When the Editorial Board met to plan and discuss this week’s editorial, our conversation swerved off track due to concerns over the deep personal significance of the Israel-Palestine conflict, the most significant current event in the news, and questions of how to engage in that discussion while maintaining the level of respectful and constructive dialogue we wanted. Some editors had family in Israel, others wanted to divest from Israel completely, some felt the issue was too emotional to address, some knew too little to speak on the issue, and others felt that it simply wasn’t the place of The Student to comment on the issue. We danced around the issue for the rest of the meeting, ultimately talking more about how to have conversations than the subject matter itself.
By standard metrics, the 100-minute conversation that the Editorial Board had on Monday night would be considered fruitless. We began with a single question and failed to find the type of consensus that has characterized our past few editorial meetings. Some of us may have even left more confused than before the discussion began. What held us back?
Within the classrooms of this college, we are urged to disagree where disagreement is due — in facilitated class discussions, prompted term papers and scholarly critique. But outside of class, without facilitation, disagreement is often more personal. Removed from the academic constraints that keep us comfortable, disagreement can touch on the way you view others’ and your own identity.
Discussions like these are thus best conducted one-on-one. You can find easy areas of common ground, address people’s concerns as they arise and ultimately come to a much deeper understanding of where someone stands.
In larger settings, like on our campus or even in our editorial board, nuance is harder to find. We’re forced to make assumptions about where other people stand because we can’t ask every question we want when we have it. Disagreement feels more dangerous because you can assume the worst about someone or have them assume the worst about you — leading to the type of self-censorship that makes serious conversations unproductive.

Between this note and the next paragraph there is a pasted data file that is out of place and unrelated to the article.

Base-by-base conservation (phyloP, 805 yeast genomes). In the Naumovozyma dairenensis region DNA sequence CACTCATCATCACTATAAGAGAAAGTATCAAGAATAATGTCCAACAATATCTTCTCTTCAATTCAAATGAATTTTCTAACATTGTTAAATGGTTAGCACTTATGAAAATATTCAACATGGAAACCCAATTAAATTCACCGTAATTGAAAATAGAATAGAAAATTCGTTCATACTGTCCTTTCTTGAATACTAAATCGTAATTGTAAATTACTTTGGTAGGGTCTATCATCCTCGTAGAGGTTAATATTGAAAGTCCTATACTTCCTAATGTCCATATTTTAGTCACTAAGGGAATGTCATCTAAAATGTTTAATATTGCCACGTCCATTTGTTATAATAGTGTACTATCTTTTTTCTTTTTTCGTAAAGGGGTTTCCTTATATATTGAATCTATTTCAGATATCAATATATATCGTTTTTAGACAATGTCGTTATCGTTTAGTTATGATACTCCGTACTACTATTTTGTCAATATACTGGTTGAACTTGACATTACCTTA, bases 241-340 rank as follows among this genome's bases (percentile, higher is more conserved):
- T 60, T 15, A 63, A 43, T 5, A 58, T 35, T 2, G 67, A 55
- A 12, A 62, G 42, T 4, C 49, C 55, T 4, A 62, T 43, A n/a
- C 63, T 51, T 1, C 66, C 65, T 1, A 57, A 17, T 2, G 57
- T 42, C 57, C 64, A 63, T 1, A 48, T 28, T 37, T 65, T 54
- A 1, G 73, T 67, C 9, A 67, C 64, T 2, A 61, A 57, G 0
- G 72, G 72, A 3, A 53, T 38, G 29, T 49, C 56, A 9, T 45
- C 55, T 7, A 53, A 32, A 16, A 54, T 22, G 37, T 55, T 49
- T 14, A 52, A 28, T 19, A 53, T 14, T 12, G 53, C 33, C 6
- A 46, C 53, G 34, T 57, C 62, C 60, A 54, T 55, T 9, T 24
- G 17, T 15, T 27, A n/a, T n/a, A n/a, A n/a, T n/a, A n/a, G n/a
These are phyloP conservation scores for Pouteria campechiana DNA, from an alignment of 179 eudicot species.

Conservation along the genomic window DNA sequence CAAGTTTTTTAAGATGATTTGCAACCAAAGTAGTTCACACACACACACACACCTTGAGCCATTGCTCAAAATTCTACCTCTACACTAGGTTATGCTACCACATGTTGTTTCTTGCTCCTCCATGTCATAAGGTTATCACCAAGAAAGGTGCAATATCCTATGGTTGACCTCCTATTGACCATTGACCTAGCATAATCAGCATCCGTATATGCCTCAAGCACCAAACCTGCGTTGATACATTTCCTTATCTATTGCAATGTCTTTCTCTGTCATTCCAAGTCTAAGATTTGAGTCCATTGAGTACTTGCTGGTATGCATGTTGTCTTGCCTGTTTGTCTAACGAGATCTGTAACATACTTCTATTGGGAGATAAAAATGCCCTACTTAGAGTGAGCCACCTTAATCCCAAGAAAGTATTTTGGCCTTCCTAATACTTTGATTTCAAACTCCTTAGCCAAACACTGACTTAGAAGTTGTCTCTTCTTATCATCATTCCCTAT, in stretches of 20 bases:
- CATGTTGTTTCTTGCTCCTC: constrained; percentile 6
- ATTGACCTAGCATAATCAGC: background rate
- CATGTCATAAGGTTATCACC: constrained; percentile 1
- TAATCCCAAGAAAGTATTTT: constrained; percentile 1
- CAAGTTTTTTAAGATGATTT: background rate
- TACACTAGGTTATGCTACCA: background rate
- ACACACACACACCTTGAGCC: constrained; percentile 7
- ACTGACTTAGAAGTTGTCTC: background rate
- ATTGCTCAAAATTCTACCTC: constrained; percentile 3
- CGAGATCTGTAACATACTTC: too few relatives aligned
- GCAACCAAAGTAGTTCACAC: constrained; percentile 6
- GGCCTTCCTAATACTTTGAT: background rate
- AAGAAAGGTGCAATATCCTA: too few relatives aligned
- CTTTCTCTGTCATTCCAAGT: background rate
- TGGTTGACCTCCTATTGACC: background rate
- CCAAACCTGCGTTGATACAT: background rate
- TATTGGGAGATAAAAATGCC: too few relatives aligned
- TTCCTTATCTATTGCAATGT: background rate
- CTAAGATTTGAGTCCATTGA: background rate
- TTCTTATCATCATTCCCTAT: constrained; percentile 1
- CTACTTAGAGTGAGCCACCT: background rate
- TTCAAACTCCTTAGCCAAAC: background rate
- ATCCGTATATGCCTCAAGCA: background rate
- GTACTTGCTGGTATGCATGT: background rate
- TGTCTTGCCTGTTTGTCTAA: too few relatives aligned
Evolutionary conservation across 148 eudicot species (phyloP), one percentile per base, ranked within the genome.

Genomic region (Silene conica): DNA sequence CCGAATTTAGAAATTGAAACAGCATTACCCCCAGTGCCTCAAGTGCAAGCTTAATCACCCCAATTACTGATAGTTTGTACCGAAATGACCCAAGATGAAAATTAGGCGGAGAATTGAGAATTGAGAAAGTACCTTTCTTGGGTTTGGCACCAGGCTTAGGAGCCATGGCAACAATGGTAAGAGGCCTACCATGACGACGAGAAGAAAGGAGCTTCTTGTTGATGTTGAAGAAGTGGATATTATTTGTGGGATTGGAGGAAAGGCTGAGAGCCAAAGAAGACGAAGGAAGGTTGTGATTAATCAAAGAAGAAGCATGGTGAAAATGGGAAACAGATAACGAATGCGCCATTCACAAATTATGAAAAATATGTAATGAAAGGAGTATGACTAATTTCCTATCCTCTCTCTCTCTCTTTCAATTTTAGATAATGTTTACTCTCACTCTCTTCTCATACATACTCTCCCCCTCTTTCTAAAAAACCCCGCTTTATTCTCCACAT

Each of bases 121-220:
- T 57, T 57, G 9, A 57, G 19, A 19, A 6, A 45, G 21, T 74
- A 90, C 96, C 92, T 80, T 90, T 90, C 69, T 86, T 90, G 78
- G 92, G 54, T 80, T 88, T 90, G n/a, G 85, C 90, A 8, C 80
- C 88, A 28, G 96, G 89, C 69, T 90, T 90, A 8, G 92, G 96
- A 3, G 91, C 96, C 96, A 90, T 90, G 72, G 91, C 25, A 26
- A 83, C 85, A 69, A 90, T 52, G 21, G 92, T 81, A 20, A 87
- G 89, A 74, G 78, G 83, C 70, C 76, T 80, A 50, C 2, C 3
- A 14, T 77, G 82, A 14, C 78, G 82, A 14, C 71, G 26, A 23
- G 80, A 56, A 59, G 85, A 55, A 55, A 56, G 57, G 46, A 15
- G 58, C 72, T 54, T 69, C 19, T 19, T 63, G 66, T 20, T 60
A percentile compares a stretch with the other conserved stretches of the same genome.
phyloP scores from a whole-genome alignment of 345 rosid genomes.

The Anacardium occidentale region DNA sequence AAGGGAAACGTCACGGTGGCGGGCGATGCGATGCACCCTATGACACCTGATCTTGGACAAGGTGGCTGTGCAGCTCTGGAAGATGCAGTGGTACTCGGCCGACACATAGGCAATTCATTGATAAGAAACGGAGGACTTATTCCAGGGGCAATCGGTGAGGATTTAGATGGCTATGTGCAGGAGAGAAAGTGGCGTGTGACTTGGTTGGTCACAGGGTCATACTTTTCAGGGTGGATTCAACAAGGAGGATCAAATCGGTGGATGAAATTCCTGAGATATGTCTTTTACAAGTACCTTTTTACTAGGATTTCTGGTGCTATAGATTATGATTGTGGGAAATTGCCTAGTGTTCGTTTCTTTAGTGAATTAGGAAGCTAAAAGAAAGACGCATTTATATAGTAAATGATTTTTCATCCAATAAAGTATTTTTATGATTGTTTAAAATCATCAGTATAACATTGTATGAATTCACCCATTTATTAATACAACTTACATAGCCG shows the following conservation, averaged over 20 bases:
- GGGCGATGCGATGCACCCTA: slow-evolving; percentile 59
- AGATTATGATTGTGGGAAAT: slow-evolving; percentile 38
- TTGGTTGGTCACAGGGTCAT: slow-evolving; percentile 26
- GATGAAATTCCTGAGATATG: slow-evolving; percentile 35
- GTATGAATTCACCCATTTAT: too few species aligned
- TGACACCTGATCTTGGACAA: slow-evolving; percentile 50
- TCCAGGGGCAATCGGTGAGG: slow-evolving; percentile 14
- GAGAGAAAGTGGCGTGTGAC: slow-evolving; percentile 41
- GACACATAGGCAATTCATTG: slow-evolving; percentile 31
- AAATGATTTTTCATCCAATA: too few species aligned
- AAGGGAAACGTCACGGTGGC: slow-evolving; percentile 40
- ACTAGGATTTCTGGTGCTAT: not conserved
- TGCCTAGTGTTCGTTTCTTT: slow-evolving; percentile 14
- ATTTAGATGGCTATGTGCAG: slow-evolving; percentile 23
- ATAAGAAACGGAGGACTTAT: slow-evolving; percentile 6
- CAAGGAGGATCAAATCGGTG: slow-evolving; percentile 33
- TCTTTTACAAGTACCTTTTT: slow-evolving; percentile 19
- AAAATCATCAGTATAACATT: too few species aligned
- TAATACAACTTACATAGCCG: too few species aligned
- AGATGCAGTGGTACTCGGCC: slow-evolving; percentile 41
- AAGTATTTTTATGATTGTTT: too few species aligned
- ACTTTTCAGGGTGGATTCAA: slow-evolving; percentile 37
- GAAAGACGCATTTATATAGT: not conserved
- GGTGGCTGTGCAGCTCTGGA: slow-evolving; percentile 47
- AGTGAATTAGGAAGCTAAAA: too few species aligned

Even so, these conversations are easiest to have within the safety of a community like the college, where students know one another, interact every day and are used to the personally distanced nature of academic disagreement.
But with another class graduating, it is necessary to acknowledge that the value of these conversations extend far beyond the boundaries of our college. In the broader world, there is rarely the same type of discussion facilitation we see in classrooms or the shared ground we all hold in our status as Amherst students. Honing the skills that allow us to navigate these difficulties is an ongoing and necessary project. It is not just a pursuit to take place within the walls of this college. We urge Amherst students to take on and embrace this project.
A willingness to engage in difficult conversations and confront rather than avoid uncomfortable disagreement is the only way for students to take the college’s mission forward and truly effect change in the broader world. We hope that once Amherst students exit the graduation stage, they will keep the necessity of disagreement in mind as they navigate the complexity of life outside of Amherst and continue doing the work to make the world a better place.